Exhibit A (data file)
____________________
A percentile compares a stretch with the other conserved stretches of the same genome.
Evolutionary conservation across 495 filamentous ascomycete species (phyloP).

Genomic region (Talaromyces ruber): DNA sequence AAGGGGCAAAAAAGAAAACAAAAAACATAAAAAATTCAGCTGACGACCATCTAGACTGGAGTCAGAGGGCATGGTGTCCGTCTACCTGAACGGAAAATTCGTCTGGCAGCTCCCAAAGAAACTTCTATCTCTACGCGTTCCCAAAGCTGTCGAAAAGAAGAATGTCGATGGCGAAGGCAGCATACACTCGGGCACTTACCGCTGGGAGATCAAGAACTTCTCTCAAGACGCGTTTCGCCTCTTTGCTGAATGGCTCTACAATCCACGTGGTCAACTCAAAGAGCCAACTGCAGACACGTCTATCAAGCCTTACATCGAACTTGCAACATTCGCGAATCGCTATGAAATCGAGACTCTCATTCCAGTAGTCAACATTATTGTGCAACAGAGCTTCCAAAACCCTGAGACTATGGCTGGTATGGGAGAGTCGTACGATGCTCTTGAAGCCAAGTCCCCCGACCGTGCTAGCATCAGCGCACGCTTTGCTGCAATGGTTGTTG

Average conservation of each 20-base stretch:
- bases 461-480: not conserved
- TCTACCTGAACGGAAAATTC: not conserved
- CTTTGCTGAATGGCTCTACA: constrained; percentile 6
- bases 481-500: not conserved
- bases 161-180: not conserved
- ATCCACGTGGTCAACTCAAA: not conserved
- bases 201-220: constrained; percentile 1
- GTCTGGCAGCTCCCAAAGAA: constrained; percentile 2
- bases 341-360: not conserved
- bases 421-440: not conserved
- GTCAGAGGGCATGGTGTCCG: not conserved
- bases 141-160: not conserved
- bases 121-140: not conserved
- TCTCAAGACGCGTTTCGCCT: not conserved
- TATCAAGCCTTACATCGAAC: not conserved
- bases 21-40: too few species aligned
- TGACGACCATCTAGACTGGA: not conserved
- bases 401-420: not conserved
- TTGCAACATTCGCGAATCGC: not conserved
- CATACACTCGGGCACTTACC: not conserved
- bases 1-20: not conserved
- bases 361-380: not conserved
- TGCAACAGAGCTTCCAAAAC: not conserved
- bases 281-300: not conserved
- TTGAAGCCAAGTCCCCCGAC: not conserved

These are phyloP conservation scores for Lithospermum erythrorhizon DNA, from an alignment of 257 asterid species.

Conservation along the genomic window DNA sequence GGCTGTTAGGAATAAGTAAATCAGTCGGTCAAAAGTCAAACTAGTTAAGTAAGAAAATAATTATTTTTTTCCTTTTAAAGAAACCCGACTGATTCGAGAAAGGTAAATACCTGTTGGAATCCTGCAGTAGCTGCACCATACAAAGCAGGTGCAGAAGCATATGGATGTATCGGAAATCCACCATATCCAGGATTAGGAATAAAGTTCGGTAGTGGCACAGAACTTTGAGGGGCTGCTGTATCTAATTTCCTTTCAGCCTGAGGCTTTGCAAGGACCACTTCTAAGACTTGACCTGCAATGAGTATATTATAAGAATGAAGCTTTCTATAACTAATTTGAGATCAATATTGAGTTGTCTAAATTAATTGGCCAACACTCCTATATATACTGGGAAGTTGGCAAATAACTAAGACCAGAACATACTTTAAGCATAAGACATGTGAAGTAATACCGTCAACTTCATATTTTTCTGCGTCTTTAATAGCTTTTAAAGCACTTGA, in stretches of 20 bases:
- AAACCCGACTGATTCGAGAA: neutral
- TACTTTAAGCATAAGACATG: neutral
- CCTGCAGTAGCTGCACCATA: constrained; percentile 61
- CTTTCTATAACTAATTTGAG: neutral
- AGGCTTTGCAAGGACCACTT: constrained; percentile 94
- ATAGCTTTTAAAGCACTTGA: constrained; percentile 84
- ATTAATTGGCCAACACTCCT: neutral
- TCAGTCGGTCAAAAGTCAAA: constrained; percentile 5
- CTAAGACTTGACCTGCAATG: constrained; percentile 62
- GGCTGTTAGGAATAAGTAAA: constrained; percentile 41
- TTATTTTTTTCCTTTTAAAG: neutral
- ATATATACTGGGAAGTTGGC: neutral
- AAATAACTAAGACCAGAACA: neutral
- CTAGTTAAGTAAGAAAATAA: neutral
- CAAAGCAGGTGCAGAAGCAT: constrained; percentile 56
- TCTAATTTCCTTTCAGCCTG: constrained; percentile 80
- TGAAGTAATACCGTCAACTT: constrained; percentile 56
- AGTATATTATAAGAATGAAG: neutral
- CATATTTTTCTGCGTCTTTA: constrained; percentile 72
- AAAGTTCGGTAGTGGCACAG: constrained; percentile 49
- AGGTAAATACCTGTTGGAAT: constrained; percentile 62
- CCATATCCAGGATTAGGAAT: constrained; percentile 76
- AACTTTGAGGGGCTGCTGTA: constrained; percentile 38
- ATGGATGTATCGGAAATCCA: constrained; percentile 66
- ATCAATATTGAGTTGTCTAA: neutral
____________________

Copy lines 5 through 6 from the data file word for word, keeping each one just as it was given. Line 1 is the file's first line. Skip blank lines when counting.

- bases 461-480: not conserved
- TCTACCTGAACGGAAAATTC: not conserved